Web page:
The Administrative Appeals Tribunal has allowed a number of deductions claimed by a taxpayer against his personal services income, but has disallowed the bulk of the claimed deductions, on the basis that there was not enough evidence to establish that the entire amount of the expenditure was incurred in connection with gaining or producing personal services income, and the taxpayer declined to proffer any basis for apportionment of the expenses.
The taxpayer was a consultant horticulturist who provided expert advice through a company. The Tribunal had previously decided that the income received by the company from the consulting business in the 2003, 2004 and 2005 years of income was to be treated as personal services income in the hands of the taxpayer: Re the Taxpayer and FCT  AATA 906. The present proceedings were instituted to determine whether and to what extent the taxpayer was entitled to deductions against that income.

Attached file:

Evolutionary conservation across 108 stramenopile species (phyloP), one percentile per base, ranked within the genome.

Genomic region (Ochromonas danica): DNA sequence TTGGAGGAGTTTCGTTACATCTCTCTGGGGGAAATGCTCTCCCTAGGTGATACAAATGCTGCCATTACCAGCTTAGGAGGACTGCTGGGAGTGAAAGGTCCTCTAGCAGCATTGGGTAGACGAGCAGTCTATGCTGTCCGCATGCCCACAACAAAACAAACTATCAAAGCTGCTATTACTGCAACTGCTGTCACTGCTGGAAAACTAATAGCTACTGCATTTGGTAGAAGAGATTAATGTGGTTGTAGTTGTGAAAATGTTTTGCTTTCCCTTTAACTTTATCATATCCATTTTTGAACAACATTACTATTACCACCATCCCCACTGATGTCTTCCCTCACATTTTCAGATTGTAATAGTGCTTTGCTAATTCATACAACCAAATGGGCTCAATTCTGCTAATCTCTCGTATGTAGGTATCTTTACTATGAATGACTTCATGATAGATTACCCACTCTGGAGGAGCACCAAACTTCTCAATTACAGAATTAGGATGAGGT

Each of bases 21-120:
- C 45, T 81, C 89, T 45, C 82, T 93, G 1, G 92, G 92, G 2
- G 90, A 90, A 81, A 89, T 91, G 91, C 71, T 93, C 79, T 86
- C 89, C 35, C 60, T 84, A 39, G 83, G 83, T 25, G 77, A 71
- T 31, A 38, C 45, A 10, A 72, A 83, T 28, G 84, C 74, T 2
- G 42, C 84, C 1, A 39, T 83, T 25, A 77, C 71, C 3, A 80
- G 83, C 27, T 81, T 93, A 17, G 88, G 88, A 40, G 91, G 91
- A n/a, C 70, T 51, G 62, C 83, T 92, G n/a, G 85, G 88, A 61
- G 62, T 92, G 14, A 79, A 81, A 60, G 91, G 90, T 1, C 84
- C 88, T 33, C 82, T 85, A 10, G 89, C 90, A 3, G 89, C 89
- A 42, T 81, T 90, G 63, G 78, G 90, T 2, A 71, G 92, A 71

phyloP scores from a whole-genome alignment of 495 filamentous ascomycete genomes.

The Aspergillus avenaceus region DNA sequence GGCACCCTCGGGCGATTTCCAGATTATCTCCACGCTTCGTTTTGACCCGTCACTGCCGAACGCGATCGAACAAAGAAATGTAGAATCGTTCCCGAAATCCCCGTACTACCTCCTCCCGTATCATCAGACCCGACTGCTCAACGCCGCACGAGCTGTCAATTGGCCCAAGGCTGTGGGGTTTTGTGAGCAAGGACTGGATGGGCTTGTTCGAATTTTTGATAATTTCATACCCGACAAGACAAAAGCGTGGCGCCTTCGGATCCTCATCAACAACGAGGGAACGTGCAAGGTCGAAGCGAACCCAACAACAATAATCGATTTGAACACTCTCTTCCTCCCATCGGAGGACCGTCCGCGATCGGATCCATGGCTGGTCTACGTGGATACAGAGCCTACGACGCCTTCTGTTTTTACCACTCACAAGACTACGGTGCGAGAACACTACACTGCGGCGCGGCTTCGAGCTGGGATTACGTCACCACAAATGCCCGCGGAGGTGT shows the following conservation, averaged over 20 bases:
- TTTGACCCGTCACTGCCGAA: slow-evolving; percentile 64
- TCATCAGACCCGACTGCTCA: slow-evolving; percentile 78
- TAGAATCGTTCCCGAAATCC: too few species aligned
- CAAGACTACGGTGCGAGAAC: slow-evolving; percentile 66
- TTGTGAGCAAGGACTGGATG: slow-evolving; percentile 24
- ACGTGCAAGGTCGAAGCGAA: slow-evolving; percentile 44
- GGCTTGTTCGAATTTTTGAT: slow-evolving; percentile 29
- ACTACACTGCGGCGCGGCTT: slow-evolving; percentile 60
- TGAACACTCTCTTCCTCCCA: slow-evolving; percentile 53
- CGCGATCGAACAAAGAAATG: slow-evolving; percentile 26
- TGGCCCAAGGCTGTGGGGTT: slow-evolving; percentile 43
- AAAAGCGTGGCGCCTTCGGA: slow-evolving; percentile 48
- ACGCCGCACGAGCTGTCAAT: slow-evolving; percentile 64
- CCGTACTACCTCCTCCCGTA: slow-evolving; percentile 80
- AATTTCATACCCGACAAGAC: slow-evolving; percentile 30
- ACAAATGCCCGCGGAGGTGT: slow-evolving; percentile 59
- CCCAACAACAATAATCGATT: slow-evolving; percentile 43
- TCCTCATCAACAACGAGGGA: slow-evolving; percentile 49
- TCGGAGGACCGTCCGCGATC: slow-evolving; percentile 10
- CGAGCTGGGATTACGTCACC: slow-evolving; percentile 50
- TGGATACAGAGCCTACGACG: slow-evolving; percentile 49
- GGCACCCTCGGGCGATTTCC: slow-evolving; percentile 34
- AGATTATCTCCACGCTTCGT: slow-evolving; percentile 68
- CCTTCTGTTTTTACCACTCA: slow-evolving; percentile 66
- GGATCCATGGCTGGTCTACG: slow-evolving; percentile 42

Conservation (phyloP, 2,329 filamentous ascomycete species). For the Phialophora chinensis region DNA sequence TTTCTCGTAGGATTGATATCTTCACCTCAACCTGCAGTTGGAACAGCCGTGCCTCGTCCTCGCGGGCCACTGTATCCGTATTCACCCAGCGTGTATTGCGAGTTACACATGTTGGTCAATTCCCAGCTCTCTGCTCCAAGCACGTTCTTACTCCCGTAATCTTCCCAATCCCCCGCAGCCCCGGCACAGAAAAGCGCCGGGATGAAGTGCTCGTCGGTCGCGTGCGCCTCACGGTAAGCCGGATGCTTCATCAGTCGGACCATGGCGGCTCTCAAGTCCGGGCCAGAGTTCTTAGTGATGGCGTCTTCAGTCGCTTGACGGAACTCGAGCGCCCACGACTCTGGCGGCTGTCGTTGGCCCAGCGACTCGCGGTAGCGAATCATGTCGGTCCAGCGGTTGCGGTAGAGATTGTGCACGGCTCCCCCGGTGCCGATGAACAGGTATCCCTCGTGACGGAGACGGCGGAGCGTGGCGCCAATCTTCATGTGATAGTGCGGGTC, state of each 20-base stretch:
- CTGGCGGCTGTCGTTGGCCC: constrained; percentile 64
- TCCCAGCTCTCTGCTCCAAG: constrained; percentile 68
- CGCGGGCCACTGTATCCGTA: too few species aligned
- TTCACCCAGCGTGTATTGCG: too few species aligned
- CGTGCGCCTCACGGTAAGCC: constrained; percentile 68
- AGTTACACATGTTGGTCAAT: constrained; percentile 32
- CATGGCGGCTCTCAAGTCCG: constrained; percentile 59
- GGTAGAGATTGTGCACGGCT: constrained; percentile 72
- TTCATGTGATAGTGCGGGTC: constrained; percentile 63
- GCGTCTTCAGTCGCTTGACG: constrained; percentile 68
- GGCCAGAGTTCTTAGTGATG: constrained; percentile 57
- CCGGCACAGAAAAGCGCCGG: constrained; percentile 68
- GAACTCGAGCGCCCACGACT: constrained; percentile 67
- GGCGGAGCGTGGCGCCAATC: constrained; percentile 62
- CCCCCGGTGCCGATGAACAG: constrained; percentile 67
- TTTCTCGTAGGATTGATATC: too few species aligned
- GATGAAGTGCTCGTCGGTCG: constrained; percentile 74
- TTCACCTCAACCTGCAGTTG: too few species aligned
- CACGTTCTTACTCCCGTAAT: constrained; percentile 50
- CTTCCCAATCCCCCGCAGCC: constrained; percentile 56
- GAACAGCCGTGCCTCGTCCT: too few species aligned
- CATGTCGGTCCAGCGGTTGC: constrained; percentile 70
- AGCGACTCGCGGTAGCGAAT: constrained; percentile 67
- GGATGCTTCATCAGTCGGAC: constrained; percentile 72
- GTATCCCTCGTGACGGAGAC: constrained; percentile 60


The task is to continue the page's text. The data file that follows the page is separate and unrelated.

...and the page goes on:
The taxpayer provided advice to businesses that cultivate different kinds of commercial forest plantations. His family company maintained a rural property which included a macadamia nut plantation that generated a crop for sale each year. There were also a number of trees that the taxpayer said he grew on an experimental basis. He explained that the property was, in effect, a laboratory in which he could test his ideas. Those tests and the experience he obtained were required for the purposes of his consulting business. He argued that the expenses he incurred in conducting the tests and maintaining his “laboratory” were therefore deductible against the personal service income he derived.
The Commissioner accepted that certain expenses were deductible. In relation to the bulk of the claimed deductions, the Tribunal found that there was not enough evidence to establish that the expenditure was incurred in connection with gaining or producing personal services income. Further, the taxpayer had declined to provide an evidentiary basis for apportioning the expenditure.
Re the Taxpayer and FCT  AATA 359 (Administrative Appeals Tribunal, Senior Member B J McCabe, 27 May 2011).